Posts Tagged ‘Jordan Zimmermann’
Sunday, August 24th, 2014
Washington righty Jordan Zimmermann threw eight complete innings, Jayson Werth plated two RBIs and Asdrubel Cabrera homered as the Nationals snapped back from their Friday 10-3 loss, defeating Tim Lincecum and the San Francisco Giants on Saturday at Nationals Park, 6-2.
“Last night they score 10 runs, they kind of put a dagger in us a little bit,” Nationals center fielder Denard Span said of his team’s victory. “The first inning they were swinging away again. For us to respond, and come out and get a win is definitely good for us.”
The Giants scored all of their runs in the first inning on a Hunter Pence home run that gave the Giants the lead. But that was the only glitch in Zimmermann’s outing, as the Auburndale, Wisconsin native threw 107 pitches, 78 of them for strikes. “His most effective pitch was his fastball,” backstop Wilson Ramos said of Zimmermann’s outing. “It was really working well.”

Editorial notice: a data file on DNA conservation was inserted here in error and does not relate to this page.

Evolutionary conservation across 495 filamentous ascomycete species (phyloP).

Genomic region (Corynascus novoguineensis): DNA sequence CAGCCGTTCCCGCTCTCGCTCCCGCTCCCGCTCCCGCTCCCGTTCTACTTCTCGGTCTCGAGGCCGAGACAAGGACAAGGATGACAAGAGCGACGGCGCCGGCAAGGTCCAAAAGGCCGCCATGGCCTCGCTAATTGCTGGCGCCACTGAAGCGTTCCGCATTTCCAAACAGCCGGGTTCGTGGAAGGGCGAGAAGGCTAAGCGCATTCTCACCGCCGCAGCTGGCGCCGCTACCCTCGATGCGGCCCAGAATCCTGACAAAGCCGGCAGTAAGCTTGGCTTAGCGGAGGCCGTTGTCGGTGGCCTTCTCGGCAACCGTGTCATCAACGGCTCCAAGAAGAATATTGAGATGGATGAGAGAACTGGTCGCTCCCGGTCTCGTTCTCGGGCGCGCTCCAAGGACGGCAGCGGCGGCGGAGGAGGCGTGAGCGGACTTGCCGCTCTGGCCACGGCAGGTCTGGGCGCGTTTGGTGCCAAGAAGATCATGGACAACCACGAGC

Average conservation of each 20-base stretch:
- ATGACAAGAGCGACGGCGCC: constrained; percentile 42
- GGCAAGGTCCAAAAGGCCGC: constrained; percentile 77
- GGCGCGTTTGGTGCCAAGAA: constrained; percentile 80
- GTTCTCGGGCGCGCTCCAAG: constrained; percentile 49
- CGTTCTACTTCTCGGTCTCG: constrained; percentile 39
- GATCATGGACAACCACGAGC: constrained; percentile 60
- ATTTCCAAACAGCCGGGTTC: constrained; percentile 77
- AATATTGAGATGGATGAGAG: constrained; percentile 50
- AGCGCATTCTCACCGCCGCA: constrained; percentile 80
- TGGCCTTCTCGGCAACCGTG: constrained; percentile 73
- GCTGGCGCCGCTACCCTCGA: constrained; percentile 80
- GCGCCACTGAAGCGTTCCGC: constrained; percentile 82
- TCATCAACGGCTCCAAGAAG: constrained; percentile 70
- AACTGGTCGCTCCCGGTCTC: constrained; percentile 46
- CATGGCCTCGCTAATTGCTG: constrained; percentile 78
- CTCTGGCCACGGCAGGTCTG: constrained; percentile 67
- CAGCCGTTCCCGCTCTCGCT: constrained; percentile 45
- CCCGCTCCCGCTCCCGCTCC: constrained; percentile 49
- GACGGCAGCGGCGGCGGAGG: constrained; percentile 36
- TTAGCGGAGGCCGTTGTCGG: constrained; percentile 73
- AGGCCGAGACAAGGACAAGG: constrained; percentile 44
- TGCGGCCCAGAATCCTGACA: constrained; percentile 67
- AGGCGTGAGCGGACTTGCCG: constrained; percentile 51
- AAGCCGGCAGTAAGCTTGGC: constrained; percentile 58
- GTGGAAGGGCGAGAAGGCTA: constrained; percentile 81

“I had a good fastball.. I was locating in and out. The slider was there. I mixed a curveball the second and third time through the lineup,” Zimmermann said of his performance. “I started throwing more curveballs. The last two innings, I mixed in a few changeups and got some ground balls.”
The Nationals showed their resilience after the Giants put their runs on the board early. Trailing 2-0, Denard Span led off the bottom of the 1st inning with a triple, Anthony Rendon walked and Jayson Werth followed with single that scored Span. Rendon then scored when Adam LaRoche grounded into a fielder’s choice — and the Nats were suddenly back in the game at 2-2.
The Nationals piled on a shaky Lincecum in the 2nd inning, chasing three more runs across the plate. Asdrubal Cabrera led off the inning with a walk, was sacrificed to second and then scored on a Denard Span single. Span then scored on a Pablo Sandoval error that put Anthony Rendon on second and Rendon scored on another Jayson Werth single.